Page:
First you need either a single sheet of paper or a watercolor block. Directly before starting work, the paper is well dampened and stuck or, if necessary, pinned down. If you have a painting block you must thoroughly dampen the top sheet with a sponge cloth several times, though not so much that it forms uneven patches of wet, which would make it ripple. A single wetting is not enough. It takes quite a while for dry paper to soak up enough water; once it is soaked through it will hold the moisture for some time.
During this process, while the paper is relatively dry before another wetting, you can lay in a few pencil outlines of your intended picture. Wet paper will hardly take pencil at all. The lead should not be too soft-H is about right. The drawing should be done so lightly that the lines can be left without spoiling the effect of the finished painting. After the drawing, dampen the paper again and leave it to dry while you get the paints ready.
If you work with semipermanent pan colors, drop a little water onto each with a pipette so that the paint will come off more quickly later. Always keep two jars of water at hand: one for washing out the brushes and the other, rather smaller, filled with clear water for the pipette or for clean brushes. Ordinary tap water is often very hard and full of lime, which makes watercolors flake; for painting you should use boiled water, at least.
Right from the start get used to working only with thick brushes of the best quality. An average size is No.6, with which you can make the finest lines, if it can be drawn to a fine point when damp. This point, of course, wears away after a dozen pictures or so-according to size -but even then the brush is excellent for less fine work. Even when it has grown
quite blunt it will still take up a good quantity of paint, and this is important: in. watercolor painting the brush must always be full, whether you are doing fine detail or large surfaces.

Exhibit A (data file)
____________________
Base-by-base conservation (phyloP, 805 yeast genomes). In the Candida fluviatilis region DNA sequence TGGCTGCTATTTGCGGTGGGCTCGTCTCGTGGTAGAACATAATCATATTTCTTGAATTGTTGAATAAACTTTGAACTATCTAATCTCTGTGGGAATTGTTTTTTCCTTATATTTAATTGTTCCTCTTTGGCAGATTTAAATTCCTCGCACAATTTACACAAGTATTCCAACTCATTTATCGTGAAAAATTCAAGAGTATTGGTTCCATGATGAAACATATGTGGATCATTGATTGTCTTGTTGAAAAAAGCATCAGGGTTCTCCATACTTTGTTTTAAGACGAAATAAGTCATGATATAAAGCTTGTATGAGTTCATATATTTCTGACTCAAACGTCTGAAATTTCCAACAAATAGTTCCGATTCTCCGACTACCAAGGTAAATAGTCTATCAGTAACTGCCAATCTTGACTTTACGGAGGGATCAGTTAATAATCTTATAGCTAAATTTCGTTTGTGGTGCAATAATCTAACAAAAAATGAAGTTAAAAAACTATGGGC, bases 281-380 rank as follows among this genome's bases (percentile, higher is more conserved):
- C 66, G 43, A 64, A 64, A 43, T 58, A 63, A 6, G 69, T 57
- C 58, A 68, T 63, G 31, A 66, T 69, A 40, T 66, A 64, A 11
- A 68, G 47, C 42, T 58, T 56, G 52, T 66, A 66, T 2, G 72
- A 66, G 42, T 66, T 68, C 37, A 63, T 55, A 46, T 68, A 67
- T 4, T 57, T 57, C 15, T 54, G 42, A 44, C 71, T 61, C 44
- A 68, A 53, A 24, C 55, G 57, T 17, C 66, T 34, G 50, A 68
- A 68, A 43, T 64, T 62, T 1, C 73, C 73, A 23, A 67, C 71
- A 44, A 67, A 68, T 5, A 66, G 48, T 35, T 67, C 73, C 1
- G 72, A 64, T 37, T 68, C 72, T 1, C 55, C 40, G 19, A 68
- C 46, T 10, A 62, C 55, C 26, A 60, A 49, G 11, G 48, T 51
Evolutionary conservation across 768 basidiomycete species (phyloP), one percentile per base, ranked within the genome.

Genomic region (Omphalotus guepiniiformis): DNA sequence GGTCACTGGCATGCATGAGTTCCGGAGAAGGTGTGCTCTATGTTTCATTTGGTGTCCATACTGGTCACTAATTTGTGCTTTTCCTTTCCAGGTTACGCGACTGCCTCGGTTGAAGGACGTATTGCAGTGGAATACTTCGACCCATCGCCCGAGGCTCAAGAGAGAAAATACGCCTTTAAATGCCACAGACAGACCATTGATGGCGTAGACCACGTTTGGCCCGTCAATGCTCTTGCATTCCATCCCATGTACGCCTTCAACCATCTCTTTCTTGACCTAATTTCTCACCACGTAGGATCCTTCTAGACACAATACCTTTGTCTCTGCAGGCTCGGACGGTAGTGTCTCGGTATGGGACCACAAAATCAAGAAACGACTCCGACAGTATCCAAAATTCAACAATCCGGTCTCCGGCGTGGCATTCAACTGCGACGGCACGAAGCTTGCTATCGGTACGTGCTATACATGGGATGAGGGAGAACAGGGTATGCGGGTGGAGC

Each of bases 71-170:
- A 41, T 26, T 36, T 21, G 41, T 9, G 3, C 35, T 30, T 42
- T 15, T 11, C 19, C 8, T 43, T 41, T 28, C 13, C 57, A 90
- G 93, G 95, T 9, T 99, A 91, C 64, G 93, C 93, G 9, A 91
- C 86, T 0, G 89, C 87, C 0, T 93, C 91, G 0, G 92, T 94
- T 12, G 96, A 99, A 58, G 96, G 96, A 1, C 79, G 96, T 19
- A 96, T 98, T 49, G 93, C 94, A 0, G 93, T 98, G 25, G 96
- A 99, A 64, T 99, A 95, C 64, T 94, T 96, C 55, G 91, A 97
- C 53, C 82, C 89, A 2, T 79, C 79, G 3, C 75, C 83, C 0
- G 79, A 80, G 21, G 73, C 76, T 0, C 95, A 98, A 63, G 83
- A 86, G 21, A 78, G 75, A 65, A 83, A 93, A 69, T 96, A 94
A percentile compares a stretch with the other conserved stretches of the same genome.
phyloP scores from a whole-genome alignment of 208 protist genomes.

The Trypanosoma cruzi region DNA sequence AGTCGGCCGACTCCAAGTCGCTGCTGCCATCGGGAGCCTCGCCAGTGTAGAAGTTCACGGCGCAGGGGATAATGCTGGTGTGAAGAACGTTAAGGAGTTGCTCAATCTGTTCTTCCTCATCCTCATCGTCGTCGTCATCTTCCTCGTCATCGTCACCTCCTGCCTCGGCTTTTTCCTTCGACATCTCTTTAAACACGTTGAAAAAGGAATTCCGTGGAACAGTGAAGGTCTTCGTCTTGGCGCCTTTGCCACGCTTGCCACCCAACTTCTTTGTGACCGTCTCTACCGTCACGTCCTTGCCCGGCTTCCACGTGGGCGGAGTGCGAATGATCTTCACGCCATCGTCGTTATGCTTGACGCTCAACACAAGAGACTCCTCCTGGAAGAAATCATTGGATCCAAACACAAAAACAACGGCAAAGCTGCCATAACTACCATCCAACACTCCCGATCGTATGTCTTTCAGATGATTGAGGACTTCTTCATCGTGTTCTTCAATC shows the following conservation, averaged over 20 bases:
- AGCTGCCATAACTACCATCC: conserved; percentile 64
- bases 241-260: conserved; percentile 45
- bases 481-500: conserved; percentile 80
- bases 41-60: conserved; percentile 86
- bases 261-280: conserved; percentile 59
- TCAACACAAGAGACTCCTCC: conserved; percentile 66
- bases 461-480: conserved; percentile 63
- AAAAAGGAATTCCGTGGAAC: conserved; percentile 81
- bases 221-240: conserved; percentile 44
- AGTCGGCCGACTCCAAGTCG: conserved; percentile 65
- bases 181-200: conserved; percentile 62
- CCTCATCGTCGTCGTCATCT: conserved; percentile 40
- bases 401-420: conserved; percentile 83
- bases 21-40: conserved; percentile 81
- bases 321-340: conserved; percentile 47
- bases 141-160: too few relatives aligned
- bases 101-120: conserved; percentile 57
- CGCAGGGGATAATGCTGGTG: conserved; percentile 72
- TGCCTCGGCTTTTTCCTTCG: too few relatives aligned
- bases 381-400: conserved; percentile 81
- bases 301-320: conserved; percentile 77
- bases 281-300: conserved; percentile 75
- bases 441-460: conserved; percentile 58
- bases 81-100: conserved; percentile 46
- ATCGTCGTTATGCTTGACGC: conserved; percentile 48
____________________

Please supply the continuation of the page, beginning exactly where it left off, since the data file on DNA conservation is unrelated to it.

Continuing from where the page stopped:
To paint freely with watercolor you must expect a certain waste of paint; wash the color quickly and broadly onto the paper with a full brush. This will give enough color, probably too much. Rinse the brush thoroughly, press it out in an absorbent cloth, and use it to remove the excess from the wet painting. Do not color frugally and tediously; do not add a little again and again until the color is dark enough; it makes a wretched daub.
The paints are best kept in a large tin box, which can be bougnt for both pans and tubes. It is, of course, beneath
you to buy a box ready filled with paints. Select them to your taste according to what you now know about pigments. Tubes or pans-it is all one, but take note:
Pans are more economical, for you use only what you need, but it takes longer for pan colors to soften. To take out paint from the pan, use cheaper brushes or old blunted ones that are no longer fit for painting. Never use a dirty brush on a pan! You will never again get a really pure color, and that is one of the essenfials of watercolor. More than in any other technique muddy colors are to be avoided.
Tubes are simpler. You simply squeeze the quantity of paint required onto the tin palette and take from it for mixing or painting direct. Do not imagine that a collection of colors mixed in a disorderly smear will be an inspiration! If you want to experiment with mixtures it will perhaps help to have several palettes ready. Watercolor palettes are made of white enameled tin and have shallow hollows to hold the fluid paint. Generally, the lids of paint boxes are made to serve as palettes, but they can also be bought separately. It is not very practical to have several porcelain dishes, especially if working in the open.
If you use pans the palette needs only the largish hollows into which plenty of the liquid paint is placed and mixed. For tube colors there is a palette with a row of smaller hollows into which the contents of the tubes are squeezed in small quantities, and from there moved onto the larger hollows as the paint is required.